The concept of written legal rules—of the law itself—assumes that their content is fixed and ascertainable. The rule of law likewise depends on citizens having advance notice of what they can and cannot do, pursuant to clear, knowable directives. Legal scholars expend enormous energy pontificating about the appropriate techniques judges should apply in the course of constitutional interpretation: textualism, originalism, and so forth. Libertarian theorists argue strenuously that judges must be given greater authority—through “judicial engagement”—over the political branches. Each day, lawyers across the country trot off to court, briefs in hand, hoping to convince a black-robed judge–enthroned behind a raised, magisterial bench—that the relevant legal rules, properly construed, compel a ruling in favor of their client.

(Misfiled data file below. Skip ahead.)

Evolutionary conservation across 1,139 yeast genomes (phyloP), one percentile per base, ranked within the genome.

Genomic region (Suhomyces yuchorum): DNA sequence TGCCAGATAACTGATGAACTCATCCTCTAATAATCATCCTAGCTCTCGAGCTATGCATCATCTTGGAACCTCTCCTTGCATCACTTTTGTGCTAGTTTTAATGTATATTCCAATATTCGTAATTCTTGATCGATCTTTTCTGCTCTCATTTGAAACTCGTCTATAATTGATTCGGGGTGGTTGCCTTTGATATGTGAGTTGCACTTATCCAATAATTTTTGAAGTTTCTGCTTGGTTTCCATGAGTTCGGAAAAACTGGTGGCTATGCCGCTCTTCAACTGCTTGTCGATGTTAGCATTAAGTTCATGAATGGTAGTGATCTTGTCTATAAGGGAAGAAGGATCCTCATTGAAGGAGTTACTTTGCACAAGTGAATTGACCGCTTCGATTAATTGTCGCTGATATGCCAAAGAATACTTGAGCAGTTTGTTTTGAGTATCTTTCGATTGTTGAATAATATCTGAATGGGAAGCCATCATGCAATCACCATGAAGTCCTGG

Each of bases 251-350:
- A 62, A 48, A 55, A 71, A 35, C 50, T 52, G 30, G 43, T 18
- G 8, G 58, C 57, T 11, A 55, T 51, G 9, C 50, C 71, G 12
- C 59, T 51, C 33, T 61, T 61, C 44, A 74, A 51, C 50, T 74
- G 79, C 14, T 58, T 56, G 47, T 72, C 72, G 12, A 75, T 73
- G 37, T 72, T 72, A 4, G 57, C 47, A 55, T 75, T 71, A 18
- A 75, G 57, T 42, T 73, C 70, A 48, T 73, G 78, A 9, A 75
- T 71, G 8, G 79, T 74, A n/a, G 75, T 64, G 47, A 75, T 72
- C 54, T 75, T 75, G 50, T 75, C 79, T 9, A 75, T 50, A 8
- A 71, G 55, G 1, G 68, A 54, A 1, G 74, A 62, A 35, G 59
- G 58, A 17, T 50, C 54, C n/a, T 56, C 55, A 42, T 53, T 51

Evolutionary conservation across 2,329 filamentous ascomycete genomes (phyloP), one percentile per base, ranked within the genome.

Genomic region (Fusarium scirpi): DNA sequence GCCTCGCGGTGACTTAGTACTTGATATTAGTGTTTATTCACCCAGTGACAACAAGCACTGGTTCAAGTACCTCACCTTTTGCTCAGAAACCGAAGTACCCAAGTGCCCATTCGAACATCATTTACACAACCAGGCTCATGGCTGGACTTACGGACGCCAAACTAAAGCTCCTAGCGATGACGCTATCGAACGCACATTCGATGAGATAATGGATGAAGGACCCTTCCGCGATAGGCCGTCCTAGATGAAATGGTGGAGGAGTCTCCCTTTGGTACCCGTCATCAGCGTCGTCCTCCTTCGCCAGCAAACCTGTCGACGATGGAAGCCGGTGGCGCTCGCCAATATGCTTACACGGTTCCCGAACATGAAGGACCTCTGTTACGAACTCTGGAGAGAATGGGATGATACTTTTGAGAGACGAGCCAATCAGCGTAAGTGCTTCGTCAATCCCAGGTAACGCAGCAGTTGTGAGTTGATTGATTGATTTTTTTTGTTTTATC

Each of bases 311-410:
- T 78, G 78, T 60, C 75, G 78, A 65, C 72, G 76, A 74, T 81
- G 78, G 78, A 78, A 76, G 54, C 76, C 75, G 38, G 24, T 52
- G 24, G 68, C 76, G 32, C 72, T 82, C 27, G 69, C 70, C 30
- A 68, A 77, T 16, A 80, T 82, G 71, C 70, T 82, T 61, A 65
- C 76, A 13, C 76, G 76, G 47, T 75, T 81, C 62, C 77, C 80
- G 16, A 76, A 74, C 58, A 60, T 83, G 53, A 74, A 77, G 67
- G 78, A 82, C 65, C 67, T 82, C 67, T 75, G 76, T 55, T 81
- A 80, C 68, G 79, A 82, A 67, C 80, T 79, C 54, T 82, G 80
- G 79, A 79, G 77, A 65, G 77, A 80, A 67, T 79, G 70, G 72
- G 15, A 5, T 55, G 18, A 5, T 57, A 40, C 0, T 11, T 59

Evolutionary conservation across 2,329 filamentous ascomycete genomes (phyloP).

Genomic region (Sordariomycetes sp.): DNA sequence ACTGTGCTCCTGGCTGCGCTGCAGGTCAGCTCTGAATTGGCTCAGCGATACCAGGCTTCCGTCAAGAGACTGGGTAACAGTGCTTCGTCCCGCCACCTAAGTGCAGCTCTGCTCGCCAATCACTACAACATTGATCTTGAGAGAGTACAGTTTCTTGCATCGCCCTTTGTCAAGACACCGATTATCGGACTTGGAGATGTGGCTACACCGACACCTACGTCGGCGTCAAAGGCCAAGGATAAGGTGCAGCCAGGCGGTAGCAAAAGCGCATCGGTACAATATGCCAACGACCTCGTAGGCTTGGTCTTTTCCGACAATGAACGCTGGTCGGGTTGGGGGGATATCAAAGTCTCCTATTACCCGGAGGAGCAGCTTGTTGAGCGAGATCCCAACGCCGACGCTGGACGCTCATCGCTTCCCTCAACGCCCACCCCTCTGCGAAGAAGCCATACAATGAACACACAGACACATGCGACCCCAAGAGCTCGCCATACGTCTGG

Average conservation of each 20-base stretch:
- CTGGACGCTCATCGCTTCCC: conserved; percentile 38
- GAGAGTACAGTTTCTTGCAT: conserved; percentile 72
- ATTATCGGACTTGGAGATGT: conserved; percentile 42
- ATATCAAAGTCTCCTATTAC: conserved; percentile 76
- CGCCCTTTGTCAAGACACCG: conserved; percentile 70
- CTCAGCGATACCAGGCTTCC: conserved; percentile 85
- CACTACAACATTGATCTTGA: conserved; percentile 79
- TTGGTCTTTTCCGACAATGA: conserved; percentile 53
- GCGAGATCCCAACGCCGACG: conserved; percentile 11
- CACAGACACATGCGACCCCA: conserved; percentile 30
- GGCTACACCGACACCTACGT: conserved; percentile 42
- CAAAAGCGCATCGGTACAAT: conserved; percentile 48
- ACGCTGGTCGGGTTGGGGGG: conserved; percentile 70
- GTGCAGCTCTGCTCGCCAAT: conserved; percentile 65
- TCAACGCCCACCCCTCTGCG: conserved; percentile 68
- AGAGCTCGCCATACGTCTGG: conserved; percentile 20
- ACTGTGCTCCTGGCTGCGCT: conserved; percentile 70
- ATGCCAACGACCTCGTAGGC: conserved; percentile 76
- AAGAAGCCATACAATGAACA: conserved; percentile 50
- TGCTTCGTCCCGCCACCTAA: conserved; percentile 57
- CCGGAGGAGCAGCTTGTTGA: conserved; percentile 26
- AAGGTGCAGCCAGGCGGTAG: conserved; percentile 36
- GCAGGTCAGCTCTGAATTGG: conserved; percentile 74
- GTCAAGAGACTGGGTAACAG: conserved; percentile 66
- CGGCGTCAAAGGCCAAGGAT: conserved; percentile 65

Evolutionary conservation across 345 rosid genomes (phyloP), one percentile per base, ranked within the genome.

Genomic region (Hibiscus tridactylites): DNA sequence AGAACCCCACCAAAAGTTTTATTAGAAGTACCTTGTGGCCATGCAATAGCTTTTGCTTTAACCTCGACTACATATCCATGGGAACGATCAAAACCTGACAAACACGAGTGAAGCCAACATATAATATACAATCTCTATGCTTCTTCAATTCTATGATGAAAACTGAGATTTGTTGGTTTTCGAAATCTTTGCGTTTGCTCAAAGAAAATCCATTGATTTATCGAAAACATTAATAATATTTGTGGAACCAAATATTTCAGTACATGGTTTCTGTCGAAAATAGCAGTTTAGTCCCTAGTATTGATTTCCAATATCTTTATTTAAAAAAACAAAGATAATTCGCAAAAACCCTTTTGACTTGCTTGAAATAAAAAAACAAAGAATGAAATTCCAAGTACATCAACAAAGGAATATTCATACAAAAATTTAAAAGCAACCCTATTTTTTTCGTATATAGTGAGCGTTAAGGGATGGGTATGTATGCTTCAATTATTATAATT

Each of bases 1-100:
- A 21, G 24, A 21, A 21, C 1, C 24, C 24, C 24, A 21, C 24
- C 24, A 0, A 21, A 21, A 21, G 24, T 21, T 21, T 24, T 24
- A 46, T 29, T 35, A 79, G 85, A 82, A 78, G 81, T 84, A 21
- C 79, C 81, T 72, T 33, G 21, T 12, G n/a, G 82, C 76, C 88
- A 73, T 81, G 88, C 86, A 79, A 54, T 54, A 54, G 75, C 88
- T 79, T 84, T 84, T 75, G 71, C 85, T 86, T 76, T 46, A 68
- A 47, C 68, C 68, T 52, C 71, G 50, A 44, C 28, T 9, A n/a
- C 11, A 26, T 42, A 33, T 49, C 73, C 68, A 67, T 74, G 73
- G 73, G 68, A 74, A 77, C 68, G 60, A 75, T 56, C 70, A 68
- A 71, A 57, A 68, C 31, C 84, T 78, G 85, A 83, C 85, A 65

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Mark Pulliam analyzes the baseless and politically-motivated prosecution of Texas Attorney General Ken Paxton, exploring the disturbing collusion between the news media and the special prosecutors.
LAREDO – A citizen journalist and blogger was recently arrested for releasing the name of a border patrol agent who committed suicide before the police could put out a press release.